Those mindsets and views are never homogenous in its nature but are built by many varying and often opposing philosophical and theological cornerstones. This, for example, explains how through philosophical processes by being emanated from the religiously heretical beliefs misandry was the driving force through which the abstinence from sex and marriage in the original teaching was transformed in the secular realm where sex is accepted into subjugation to women and being a slave and servant. Yet, the essential concept, as well as the profound dynamic here, is misandry that no matter the realm, secular or religious, it is always preserved in both teachings. That's also why when the basic idea is the same, the opposing views are only an outwardly superficial appearance while essentially those views are complementary. It is why, when for instance, the same root idea of misandry has been preserved through the process of emanation, the one and the same person depending on changing external circumstances can accept sex as subjugation while on the other hand embracing a totally different approach of abstinence from sex in another position.

Again, the driving force in our example is misandry and the seemingly opposing views are actually an alleged superficial appearance while in nature they are complementary. In our example, as the study suggests, this was the historical dynamic in which the religiously Gnostic - Manichean and Bogomil - Cathar theology emanated by virtue of philosophical thought processes into the secular realm of the Cathar Troubadour culture by preserving the most basic and almost primordial concept of misandry. This asserts that the Troubadour - Cathar heresy, referred to and represented as an early eleventh-century European cultural and societal phenomenon, was in fact a dualist heretical doctrine which originated in the Balkan Bogomilism having its ancient roots in the Eastern Manichaeism and Zoroastrianism.

To sum it up, one can identify modern and primitive forms of feminism and feminist misandry prior to the proto-feminism of Agrippa, Lucretia Marinella, and Christine de Pisan. It makes in fact reference to much older dualist cosmology, tradition and esoteric practices. As we have seen and will see in the detailed discussion to be followed next, based on Gnostic Manichean – Zorotostrian heritage, Bogomil dualists in the Balkans were intent on spreading their heretical teachings world-wide, and this period saw increased contacts with the west including Italy, France and Germany. The spread of Bogomilism to Aquitaine was thus both likely and possible and appears to have had great success as it has created the ideals of courtly love, the phenomenon of the Troubadours, the tenets of Gynocentrism spread by Troubadours under the royal protection of queen Eleanor and subsequently the modern-day feminism and its misandry.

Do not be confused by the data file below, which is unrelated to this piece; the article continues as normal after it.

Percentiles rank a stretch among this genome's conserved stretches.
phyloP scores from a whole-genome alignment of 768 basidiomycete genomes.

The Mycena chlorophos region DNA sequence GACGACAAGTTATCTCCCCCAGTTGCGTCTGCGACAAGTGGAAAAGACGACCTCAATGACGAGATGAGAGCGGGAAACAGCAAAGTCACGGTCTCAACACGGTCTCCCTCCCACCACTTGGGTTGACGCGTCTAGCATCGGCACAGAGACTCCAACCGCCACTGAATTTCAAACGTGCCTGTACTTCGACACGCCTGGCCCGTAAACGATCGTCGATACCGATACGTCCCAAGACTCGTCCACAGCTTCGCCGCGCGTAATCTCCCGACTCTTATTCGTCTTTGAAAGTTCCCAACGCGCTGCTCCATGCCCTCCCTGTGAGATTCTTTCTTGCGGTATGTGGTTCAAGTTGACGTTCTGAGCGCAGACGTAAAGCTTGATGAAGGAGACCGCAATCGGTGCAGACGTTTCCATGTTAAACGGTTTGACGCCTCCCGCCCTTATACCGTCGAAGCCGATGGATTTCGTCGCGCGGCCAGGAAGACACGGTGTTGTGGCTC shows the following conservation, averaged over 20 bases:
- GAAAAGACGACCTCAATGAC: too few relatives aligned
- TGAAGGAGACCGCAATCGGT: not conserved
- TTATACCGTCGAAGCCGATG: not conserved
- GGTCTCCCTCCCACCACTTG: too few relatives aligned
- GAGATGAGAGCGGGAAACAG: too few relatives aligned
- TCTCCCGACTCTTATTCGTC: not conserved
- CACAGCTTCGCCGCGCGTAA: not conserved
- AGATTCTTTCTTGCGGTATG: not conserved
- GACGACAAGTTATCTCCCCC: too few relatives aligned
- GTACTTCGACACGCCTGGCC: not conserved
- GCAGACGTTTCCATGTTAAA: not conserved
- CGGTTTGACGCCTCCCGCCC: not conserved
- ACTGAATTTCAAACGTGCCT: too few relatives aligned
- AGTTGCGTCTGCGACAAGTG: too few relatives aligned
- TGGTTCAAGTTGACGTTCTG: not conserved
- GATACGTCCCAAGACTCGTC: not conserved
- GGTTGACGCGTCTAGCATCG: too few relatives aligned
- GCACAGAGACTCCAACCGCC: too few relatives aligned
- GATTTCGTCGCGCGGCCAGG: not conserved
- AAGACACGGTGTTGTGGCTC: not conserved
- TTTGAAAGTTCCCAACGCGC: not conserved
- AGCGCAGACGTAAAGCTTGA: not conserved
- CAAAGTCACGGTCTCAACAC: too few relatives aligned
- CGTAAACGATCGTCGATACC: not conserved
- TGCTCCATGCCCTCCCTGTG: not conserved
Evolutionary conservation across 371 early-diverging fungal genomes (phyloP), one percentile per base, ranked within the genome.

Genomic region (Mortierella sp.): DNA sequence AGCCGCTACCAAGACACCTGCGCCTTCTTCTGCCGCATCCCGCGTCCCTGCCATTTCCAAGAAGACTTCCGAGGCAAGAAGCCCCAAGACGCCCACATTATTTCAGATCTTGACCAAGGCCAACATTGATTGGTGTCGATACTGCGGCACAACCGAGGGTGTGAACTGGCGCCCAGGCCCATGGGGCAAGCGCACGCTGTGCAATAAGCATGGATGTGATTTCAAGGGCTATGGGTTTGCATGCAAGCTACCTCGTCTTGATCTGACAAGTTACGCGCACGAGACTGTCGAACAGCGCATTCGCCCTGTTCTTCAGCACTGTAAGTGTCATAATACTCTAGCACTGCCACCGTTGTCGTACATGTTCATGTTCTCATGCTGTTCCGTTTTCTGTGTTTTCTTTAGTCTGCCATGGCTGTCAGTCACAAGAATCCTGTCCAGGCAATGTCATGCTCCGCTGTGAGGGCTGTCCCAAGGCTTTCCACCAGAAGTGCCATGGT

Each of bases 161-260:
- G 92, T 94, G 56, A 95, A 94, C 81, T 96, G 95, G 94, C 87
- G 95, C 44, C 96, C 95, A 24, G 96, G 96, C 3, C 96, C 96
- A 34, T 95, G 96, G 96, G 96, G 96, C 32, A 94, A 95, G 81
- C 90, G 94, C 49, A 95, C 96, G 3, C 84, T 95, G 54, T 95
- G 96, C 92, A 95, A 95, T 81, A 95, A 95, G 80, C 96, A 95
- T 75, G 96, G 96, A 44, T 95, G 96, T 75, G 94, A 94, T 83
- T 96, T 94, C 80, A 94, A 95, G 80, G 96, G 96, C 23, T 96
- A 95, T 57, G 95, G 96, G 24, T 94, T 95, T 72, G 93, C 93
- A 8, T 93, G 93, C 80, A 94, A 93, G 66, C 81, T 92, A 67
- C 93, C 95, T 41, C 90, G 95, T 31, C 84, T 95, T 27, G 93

This was the historical context in which the Cathar-Troubadour counter-culture (“the feminine culture of the South”) of Occitan, whose people thought of themselves as fiercely independent of the King and the Pope, was attacking the social order of the medieval period on two fronts: the Cathars were subverting religion—the heretical Church of AMOR undermining the Church of ROMA—and the Troubadours were undermining feudalism. Seen this way, the Cathar-Troubadour phenomenon was a rebellion against the prevailing social mores, the same way as feminism does today at aims at destroying family, men, and society. Thus, the Cathar-Troubadour movement may have represented an underground mood of profound dissatisfaction with the Church and its entire theocratic social order. Other scholars have noted the connection of certain Cathar rites reflected in the Troubadour conception of their “Lady.” One scholar puts this in the context of the Cathar’s and Troubadour’s shared sense of freedom from the Church of Rome (a sense that seemed to pervade the region of Occitan) and also brings in a reference to the Arab Muslim influence as demonstrated by Rumi that saw the woman as not being created, as God. In here, the Cathar parfaite (a woman who had passed through the Cathar “baptism of fire” or spiritual baptism, the Consolamentum) may have been a romantic subject for the enamored troubadour. The parfaite was chaste, was good, was spiritually pure and her heart was fixed on the divine world. This was exactly the depiction of the woman in the Sufi tradition, especially that of Rumi.

This is also the time, that in the castles of the Languedoc could be heard music from the Arab world with delicately woven words, loosening the bonds of the body and leading a fortunate nobility to love. There was a “liberal” spirit in the air. At a time when it was forbidden to write in old Provençal when it was forbidden to think in any way other than that of the Church of Rome, “things were written, they were sung, they were said and it was said that the people needed to be free. They needed to free themselves from the tutelage of the Church, they needed to free themselves from the constraint of writing in Latin, and that was important.” Dante was to write in thirteenth-century Florence that, “It is in the Occitan language (la langue d’oc) that the exponents of the living language have made themselves the firsts (or masters) of Poesy (De vulgari Eloquentia). It is highly significant that the Cathar perfecti made the gospels available in Occitan. This was the world in which the Cathars emerged with a message of simple spirituality. They were welcomed by many into a world that longed for purity and independence. And that was the gynocentric, misandrist, liberal and progressive D.N.A that was passed through the troubadours and spread around the world in what would have been born as modern day Pop Culture